Logroño recently hosted a popular celebration that will serve as a tribute to the victims of the auto de fe that began in November 1610 against twenty women from the Navarran town of Zugarramurdi who had been accused of practicing witchcraft and worshiping Satan.
The inability of human beings to answer the two anthropocentric questions that they have been asking since they left the caves, what are we doing here and where are we going, is the breeding ground from which religions arose, unscientific hypotheses that evolved from paganism polytheist who worshiped the Sun about monotheistic sects that dosed moral norms, palliative lies, ritual practices and social populism.
The social engineers who designed these sects needed to make themselves understood and respected by their peers who they thought, in some cases with reason, that they were still animals tamed by their baser instincts. And for this they made the vineyard guarded with the fear instilled by the Devil and other equivalents that represent a God of evil who had been expelled from the idyllic paradise that awaits as a gift to the obedient: heaven.
Those tales began to crack with the Enlightenment, a humanistic battle against ignorance, superstition and tyranny. The lights would end up overthrowing the Old Regime, but there were privileged forces that showed resistance two centuries ago: a bull promulgated by Pope Innocent VIII in 1484 went on to persecute witchcraft, which in the previous six centuries had been classified as a ‘venial sin ‘.
This intransigent posture of the Vatican contributed to the collective hysteria that shook Europe mainly in the 16th and 17th centuries with hammers such as the Spanish Holy Inquisition, a grotesque Iberian court promoted by the Catholic Monarchs and protected by different Spanish monarchs until its disappearance… 1834.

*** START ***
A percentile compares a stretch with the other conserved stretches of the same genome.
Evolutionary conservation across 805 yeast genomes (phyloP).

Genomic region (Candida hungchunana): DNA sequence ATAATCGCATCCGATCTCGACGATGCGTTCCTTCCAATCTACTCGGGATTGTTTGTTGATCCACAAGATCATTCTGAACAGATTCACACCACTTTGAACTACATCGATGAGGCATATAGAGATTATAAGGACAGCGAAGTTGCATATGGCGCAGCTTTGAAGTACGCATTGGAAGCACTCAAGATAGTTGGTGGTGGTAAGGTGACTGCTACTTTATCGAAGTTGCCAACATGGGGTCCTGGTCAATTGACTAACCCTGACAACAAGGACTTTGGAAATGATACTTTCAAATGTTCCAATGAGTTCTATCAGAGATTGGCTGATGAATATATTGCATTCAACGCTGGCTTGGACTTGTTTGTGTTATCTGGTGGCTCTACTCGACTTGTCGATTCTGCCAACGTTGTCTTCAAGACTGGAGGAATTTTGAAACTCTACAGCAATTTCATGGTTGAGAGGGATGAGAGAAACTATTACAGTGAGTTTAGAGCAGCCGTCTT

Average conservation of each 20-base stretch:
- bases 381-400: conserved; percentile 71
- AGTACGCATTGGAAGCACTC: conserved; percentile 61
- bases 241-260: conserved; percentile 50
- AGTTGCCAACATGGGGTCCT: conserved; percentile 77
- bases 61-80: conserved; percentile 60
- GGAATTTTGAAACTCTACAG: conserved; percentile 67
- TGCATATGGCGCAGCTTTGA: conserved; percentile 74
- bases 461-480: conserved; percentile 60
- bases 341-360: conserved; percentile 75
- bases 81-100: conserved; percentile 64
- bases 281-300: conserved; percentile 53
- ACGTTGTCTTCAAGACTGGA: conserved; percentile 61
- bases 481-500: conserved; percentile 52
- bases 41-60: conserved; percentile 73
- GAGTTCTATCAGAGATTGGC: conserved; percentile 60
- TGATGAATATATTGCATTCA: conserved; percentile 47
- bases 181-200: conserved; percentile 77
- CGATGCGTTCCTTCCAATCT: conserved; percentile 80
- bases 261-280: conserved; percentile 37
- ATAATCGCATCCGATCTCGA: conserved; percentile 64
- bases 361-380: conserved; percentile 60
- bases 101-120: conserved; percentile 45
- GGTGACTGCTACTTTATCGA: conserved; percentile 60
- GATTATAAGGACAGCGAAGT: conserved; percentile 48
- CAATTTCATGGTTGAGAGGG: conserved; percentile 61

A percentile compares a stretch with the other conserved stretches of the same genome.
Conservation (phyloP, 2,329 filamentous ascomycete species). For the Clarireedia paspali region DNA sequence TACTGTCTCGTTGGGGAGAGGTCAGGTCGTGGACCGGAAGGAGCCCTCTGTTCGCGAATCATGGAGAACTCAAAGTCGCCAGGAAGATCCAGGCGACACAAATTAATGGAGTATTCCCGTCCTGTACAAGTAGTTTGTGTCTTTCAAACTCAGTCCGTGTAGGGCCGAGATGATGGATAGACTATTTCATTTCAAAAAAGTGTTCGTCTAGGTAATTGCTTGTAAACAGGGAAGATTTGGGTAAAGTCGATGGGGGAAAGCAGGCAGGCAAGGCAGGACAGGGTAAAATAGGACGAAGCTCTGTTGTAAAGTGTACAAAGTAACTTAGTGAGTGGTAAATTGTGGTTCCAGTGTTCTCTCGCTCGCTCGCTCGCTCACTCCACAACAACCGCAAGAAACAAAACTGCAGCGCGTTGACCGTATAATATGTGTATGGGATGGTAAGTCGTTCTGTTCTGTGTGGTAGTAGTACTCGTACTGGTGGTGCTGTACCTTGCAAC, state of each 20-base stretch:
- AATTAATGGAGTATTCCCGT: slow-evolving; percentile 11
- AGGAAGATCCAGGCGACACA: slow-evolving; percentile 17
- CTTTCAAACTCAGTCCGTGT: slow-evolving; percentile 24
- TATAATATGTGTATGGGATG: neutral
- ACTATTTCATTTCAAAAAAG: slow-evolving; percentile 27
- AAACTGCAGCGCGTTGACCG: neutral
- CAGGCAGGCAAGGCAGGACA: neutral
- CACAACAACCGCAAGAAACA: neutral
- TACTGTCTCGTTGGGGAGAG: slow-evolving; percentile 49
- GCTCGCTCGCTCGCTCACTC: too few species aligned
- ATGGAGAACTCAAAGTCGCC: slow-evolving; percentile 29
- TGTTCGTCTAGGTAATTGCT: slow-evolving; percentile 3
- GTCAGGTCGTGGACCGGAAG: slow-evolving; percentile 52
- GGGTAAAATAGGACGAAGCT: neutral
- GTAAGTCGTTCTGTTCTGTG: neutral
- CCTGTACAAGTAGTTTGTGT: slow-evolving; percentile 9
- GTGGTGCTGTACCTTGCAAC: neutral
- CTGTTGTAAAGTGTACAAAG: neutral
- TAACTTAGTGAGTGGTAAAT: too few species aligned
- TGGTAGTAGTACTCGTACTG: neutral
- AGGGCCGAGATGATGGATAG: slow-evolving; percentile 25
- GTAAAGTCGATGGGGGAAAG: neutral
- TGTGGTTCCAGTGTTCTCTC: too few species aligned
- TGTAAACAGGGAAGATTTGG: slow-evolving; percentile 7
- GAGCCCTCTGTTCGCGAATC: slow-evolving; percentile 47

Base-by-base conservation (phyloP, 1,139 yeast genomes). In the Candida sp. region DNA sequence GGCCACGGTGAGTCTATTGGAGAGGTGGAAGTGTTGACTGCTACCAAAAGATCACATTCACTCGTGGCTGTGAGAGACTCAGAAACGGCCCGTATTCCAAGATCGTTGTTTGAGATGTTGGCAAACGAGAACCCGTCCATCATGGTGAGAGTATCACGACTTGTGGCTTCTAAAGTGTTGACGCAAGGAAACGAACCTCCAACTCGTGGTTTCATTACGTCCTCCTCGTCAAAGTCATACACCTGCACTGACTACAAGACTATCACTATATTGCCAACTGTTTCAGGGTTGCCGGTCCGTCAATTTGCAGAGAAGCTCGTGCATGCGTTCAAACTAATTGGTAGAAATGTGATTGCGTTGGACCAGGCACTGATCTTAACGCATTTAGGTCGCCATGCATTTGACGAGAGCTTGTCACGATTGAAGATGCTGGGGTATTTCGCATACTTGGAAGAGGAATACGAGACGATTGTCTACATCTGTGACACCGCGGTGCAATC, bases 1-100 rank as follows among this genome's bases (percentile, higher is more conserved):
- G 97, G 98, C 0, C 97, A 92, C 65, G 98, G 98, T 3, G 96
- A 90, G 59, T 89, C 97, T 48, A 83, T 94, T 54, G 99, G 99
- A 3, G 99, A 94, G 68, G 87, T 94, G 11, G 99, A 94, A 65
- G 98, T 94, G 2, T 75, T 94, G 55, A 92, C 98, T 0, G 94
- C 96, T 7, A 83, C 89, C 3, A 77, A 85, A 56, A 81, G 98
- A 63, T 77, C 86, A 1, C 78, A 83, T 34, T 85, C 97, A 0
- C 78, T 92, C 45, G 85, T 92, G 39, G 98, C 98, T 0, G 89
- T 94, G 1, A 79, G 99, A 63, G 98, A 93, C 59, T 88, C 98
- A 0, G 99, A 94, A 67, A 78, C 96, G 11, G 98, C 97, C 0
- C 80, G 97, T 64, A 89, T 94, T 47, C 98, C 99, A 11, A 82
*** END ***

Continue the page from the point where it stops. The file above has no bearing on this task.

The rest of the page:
The Parliament of Catalonia approved last year a resolution that seeks to repair the memory of the witches who burned in the inquisitorial bonfires. This initiative came from the historical magazine Sapiens, which leads the campaign ‘They were not witches, they were women’ that follows in the footsteps of the feminist movement, vindicating the witch as a symbol of an empowered woman (since she had psychological and medical ‘powers’: predictions and infusions).
The Catalan Chamber urged city councils to dedicate the names of some streets to these women, many of them single, who were accused of worshiping the Devil, ruining crops and spreading evil among their peers.
These, under torture, had no choice but to admit misdeeds that they did not do, possess supernatural powers that they did not enjoy and see the Devil (whom they had perhaps intuited after consuming jimsonweed vaginally, from which the iconic image of the witch rises to the broom or stick to spread ointments in the akelarres, ‘medieval nightclubs’).
One of the Parliament’s intentions with measures like these is to change a situation that causes, as highlighted by the recent research by the Pablo Olavide University of Seville, that barely 12% of the streets of the Spanish State are dedicated to women.
Party for the Witches in Logroño